Holding our gaze, she untied the bow on her corset lace with a flourish. The fellow’s hands were trembling as he reached for the lace. She grabbed his hands and had him pull the stays asunder. Inch by inch, the ivory skin of her back was revealed, arching up from her waist. The crowd bayed for satisfaction. The corset loosened; her milk-white breast was sure to be revealed; she winked at me.
The lights went out.
A flash of light. We caught our breath. The show unfolded in a series of photographic flashes. Flash: she turned. Flash: his face against her bosom. Flash: her legs wrapped round him. We gasped.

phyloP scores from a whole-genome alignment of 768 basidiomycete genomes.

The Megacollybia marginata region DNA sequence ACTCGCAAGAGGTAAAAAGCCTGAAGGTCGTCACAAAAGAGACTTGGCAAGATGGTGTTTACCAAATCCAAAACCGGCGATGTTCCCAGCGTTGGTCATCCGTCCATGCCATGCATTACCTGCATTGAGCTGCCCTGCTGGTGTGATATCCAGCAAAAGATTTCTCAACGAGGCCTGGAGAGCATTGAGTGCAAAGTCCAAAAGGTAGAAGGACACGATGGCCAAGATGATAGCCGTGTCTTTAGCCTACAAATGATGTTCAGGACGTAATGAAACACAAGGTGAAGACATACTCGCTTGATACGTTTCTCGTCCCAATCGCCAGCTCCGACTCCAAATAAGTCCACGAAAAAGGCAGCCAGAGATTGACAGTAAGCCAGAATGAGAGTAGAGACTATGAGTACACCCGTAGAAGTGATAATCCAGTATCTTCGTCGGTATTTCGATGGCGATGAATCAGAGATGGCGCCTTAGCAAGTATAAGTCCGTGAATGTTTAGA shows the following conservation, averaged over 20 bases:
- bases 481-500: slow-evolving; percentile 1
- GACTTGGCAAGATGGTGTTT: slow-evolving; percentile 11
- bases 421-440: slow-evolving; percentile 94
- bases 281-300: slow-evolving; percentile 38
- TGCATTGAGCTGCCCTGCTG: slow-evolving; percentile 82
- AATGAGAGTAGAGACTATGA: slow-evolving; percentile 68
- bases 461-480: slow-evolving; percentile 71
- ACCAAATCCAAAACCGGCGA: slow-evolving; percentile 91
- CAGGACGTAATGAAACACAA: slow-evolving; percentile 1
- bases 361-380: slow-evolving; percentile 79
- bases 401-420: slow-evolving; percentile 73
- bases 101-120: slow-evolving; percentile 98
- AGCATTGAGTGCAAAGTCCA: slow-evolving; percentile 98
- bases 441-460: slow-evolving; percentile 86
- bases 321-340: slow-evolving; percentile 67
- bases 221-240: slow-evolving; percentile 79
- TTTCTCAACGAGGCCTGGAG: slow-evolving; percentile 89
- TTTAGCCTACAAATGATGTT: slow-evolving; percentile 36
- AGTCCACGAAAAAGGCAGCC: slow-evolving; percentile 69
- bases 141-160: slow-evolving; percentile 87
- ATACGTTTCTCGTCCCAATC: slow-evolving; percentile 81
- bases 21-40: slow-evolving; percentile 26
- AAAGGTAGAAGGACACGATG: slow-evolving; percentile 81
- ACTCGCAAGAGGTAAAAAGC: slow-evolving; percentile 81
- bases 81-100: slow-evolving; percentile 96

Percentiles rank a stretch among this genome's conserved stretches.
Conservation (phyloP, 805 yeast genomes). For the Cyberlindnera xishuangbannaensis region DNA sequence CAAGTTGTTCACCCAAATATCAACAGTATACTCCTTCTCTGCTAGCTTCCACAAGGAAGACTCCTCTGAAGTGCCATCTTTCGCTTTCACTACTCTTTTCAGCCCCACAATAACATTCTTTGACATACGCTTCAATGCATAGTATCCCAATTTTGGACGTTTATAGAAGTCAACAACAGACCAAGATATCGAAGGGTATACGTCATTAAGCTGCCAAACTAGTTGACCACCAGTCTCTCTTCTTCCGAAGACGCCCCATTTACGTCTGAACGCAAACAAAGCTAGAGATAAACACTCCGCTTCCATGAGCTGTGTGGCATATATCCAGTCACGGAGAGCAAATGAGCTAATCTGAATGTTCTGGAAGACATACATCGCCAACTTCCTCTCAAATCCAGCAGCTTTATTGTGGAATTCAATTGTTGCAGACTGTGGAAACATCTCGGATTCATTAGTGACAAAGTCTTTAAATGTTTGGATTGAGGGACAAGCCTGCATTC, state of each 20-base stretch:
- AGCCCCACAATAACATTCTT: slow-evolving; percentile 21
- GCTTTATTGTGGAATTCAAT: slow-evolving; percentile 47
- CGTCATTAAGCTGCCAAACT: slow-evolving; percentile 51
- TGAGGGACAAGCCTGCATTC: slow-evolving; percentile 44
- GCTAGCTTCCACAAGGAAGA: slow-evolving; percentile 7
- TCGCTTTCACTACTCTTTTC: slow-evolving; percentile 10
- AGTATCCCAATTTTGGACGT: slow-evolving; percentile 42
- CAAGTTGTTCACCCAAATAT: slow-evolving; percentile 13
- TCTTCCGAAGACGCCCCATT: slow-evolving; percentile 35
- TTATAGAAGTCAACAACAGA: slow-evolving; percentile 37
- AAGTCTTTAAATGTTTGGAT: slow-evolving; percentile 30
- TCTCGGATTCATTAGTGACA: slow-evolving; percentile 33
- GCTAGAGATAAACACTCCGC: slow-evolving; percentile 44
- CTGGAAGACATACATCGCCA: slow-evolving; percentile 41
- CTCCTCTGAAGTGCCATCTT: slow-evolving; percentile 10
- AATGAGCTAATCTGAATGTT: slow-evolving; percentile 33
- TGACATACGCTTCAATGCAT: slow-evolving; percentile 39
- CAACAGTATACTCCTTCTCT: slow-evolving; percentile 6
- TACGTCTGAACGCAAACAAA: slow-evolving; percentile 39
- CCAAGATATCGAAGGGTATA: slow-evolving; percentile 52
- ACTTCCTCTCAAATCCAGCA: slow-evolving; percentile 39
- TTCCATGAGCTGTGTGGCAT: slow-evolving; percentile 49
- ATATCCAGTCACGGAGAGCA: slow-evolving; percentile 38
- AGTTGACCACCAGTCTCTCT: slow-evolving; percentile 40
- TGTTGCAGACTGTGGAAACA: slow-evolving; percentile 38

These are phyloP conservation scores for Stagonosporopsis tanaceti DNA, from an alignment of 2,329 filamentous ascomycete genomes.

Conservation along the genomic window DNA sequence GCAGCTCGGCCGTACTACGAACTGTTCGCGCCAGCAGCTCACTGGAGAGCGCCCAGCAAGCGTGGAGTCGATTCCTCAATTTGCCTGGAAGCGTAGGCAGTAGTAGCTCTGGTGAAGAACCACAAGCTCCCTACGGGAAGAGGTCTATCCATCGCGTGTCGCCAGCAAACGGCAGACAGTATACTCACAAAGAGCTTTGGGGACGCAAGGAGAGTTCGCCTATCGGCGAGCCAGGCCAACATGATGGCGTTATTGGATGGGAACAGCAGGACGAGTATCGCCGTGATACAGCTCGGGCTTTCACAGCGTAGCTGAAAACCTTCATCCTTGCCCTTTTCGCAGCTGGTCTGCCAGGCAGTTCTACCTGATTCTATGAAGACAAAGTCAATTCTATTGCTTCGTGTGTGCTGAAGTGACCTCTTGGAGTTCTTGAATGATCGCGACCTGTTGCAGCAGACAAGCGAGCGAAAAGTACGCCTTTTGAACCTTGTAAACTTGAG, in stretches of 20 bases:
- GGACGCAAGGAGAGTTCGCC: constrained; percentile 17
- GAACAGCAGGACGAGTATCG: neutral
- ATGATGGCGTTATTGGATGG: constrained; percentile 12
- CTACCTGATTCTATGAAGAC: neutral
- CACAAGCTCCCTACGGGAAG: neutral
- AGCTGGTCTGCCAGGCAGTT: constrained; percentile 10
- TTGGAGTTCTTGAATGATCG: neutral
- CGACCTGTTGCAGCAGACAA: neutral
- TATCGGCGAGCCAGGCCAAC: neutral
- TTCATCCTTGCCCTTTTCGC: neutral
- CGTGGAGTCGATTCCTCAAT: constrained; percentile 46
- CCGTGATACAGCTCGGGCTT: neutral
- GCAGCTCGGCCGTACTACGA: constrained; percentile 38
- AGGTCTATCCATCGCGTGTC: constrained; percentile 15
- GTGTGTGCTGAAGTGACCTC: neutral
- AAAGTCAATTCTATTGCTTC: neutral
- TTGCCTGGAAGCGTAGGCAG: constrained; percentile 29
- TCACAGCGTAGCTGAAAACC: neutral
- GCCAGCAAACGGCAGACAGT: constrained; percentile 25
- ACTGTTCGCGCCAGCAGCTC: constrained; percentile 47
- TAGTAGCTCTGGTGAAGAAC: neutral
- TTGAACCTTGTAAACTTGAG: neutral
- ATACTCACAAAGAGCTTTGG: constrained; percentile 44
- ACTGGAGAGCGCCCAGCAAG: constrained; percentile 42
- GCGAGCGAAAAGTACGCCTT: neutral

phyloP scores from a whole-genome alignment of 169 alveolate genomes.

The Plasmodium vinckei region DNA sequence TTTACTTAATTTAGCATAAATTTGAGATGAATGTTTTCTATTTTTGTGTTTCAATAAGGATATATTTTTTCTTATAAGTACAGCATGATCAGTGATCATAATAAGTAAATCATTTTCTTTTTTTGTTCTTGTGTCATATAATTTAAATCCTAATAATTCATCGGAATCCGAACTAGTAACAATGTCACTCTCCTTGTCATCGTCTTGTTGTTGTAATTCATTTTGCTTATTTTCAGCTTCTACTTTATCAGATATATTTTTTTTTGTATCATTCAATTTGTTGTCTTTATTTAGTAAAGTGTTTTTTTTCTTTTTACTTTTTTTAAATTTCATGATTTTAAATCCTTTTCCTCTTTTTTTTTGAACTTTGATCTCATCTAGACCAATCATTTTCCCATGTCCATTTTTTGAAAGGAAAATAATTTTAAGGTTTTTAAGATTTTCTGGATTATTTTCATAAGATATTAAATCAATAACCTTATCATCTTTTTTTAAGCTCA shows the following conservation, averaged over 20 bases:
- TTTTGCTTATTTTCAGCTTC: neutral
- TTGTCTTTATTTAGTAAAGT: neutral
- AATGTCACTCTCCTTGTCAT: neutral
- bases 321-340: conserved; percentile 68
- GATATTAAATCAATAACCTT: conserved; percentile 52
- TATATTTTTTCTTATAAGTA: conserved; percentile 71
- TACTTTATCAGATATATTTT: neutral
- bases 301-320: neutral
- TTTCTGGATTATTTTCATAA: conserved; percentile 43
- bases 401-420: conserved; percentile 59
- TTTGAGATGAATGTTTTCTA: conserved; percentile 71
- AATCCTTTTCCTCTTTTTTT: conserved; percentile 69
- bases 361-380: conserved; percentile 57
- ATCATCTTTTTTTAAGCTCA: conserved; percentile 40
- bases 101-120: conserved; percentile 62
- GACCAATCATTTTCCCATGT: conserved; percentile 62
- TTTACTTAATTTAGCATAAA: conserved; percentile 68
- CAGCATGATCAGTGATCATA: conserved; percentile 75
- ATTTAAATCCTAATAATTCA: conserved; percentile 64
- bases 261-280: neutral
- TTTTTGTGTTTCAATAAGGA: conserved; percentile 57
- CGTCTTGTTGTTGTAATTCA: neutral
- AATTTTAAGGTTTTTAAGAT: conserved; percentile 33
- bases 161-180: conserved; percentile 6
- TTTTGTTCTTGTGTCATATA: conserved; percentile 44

Flash: the bloomers—gone.
Two steps from the dens of Soho, a dark entranceway was fringed by two ill-trimmed laburnums. You do not feel the eyes watching you as you approach. You imagine slipping from view into the passageway that leads to the silken palace. A moment of uncertainty, then you push your way in. The passage envelops you with a steamy warmth: the welcoming embrace of Kate Hamilton’s.
Darlington went to push aside the heavy plush curtains, his truncheon tucked beneath his winter coat. A voice accosted us. “Not on duty,” he replied, “but rather attending personal business. By appointment with Kitty H. herself.”
The bell was rung, velveteen drapes pulled aside, champagne thrust into his hand. It dawned on me, Darlington wasn’t trying to shock. He wanted me to know that he knew everyone. That champagne, before we were seated, meant he had done his job.